Windows on Life
I remember gazing through the windows of the house where I was born as life passed by. It wasn’t ’passing me by’ ; the front door of our home opened on to a front step which was on the footpath. There was a token front “garden” which measured about 10 feet by 2 feet and it had a wall which had been built with railings but they had long gone as part of the war effort. As with most metals about the country they had been reclaimed and, as I was always told, they had been turned into ships and airplanes to defend our shores against the evil hordes of Nazis who would otherwise invade us. Three or four is possibly the youngest age I remember at which I poked my nose above the window sill and seeing out in to the wide and foreboding, exciting but somehow detached world. The kitchen window at the back of the house looked down a hill towards the River Mersey and it was a great view over one of the local parks and accompanied by the sounds of the river and a bustling port.
The home I was born into was a terraced 2 up 2 down with no bathroom and an outside toilet in a working class area in The Wirral. Wasn’t everything working class then? It certainly seemed that way for some time. I can’t recall exactly when I became aware of the class system but there is one recollection I have of a Royal visit to Camel Laird Shipyard in Birkenhead by Queen Elizabeth and The Duke of Edinburgh. Along with thousands upon thousands of other people we lined the dingy streets and I was hand in hand with my Mum, probably as high as her knees, so maybe 4 or 5 years of age.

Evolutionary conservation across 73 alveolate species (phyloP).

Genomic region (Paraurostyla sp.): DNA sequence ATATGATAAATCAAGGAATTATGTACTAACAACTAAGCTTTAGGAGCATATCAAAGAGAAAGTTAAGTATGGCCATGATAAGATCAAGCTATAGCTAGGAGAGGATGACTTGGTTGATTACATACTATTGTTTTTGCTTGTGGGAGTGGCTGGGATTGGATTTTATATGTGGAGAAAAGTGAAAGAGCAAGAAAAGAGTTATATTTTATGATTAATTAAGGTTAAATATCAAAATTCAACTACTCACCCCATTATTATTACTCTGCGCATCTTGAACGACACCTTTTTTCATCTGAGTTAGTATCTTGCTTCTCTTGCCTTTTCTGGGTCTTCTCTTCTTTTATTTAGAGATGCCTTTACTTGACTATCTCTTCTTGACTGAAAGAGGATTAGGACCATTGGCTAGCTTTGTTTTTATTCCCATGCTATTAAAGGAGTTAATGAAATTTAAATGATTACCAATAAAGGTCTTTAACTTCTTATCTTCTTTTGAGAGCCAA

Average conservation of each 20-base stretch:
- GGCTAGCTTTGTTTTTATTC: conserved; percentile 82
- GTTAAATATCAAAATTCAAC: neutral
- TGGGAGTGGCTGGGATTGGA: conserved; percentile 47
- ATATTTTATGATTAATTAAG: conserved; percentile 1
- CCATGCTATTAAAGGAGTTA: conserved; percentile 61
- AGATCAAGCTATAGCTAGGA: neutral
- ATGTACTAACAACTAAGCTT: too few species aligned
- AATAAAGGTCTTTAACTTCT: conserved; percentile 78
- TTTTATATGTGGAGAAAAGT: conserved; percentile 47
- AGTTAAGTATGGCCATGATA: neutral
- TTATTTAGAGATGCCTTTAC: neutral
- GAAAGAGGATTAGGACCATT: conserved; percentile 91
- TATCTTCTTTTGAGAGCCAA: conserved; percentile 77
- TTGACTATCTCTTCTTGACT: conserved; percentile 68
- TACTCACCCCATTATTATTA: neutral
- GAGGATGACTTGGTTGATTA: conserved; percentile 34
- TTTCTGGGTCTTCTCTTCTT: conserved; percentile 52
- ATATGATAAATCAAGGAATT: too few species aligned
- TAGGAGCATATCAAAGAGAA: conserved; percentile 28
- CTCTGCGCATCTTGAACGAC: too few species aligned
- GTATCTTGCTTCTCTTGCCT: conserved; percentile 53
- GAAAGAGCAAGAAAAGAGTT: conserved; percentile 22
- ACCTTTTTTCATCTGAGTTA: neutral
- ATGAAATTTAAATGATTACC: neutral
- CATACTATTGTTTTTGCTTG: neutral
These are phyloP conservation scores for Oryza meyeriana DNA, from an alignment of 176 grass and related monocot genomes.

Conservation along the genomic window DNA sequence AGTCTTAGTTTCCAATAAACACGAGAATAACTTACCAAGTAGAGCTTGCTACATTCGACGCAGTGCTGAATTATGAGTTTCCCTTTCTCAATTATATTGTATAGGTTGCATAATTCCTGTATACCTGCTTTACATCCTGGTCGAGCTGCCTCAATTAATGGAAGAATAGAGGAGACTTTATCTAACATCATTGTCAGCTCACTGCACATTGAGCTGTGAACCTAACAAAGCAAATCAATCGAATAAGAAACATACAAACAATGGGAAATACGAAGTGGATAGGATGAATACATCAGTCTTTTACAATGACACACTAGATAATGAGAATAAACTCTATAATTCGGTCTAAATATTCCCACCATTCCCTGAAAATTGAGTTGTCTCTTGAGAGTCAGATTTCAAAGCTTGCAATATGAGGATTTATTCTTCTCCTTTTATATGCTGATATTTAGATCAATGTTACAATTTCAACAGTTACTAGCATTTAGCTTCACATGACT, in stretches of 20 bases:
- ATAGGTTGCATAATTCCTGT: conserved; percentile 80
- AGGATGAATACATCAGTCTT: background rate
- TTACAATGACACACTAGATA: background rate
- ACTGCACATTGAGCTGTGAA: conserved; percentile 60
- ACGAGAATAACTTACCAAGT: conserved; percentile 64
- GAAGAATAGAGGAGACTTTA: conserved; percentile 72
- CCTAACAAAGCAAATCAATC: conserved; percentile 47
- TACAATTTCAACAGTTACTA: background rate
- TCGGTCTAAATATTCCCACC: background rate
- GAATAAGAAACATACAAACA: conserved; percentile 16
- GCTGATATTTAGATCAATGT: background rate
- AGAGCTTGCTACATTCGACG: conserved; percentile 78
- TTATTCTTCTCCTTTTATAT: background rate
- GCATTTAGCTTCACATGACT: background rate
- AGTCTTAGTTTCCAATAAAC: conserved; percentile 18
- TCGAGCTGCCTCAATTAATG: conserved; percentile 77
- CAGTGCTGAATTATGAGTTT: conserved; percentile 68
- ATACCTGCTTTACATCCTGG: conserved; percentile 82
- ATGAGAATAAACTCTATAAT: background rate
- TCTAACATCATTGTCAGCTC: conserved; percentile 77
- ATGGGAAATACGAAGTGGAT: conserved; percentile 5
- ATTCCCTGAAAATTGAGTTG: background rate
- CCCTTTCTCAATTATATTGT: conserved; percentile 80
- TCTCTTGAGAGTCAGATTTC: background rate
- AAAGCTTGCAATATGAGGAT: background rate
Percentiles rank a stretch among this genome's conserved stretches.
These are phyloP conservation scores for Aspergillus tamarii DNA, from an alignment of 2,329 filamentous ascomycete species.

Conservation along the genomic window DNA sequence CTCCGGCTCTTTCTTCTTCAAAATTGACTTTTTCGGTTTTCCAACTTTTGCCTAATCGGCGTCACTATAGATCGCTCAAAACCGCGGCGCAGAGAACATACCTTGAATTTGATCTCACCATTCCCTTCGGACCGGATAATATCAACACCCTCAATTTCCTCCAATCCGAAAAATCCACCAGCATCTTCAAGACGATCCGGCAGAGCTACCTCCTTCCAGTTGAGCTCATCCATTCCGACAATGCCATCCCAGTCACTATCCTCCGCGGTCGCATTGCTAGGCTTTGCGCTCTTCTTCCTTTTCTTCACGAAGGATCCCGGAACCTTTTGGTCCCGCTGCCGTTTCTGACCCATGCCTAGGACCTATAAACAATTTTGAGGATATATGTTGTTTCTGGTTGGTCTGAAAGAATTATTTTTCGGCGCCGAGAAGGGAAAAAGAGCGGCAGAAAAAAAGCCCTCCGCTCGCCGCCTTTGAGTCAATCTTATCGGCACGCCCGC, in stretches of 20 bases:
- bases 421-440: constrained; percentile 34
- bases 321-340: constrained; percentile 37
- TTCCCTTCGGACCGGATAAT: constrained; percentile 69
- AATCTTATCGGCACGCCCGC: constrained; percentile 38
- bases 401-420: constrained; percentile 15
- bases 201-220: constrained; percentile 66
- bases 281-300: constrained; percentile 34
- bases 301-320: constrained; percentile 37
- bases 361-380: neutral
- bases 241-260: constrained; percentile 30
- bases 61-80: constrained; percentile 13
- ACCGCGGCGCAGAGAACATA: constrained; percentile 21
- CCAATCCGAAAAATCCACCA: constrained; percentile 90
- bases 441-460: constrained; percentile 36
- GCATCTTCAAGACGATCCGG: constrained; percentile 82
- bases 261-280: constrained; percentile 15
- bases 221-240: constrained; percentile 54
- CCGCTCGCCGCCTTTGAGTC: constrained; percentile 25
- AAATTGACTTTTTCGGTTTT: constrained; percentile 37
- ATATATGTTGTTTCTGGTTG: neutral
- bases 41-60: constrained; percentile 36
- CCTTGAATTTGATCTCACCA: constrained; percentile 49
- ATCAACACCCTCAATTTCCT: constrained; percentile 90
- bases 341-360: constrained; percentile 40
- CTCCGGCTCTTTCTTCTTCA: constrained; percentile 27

Being in the middle of bustling crowds was not unusual then as the world seemed to consist of thronging crowds going here and there, whether it was shopping or going to work on a bus or by train or by ferry. There was the relative safety and security of home where I could look out of the window and straight onto the footpath and then there was the other world which I always seemed to view through some kind of window. It would be many years before I became aware of the expression ‘in the world but not of it’.
I recall clearly that in some way I was an observer of the world and that it was something that was happening not as a separate entity to me but as part of me. There was a detached feeling whilst at the same time I was a part of it, a little like my left foot which is a part of me but is prone to dance by itself on occasions. It so obviously belongs to me and I do not have feelings of dissociation more a feeling of detachment.
Throughout my years I have always found that the windows on life change frequently perhaps depending to a large extent on the material possessions that ebb and flow as a natural consequence of being in a complex environment with so many contributing factors. Account may also be taken of the emotional turmoil and troubles and highs and lows which will, despite feelings in the depths of despair or in the heights of passion, will always change over time.
I am sure that somewhere there is a psychiatrist with an opinion to offer on this matter which would involve very complex analysis but I am content with my take on the world and the view I have though the windows on life.
Undoubtedly the windows which I look through are a part of me are of my creation and the life beyond is the one I imagineer into existence.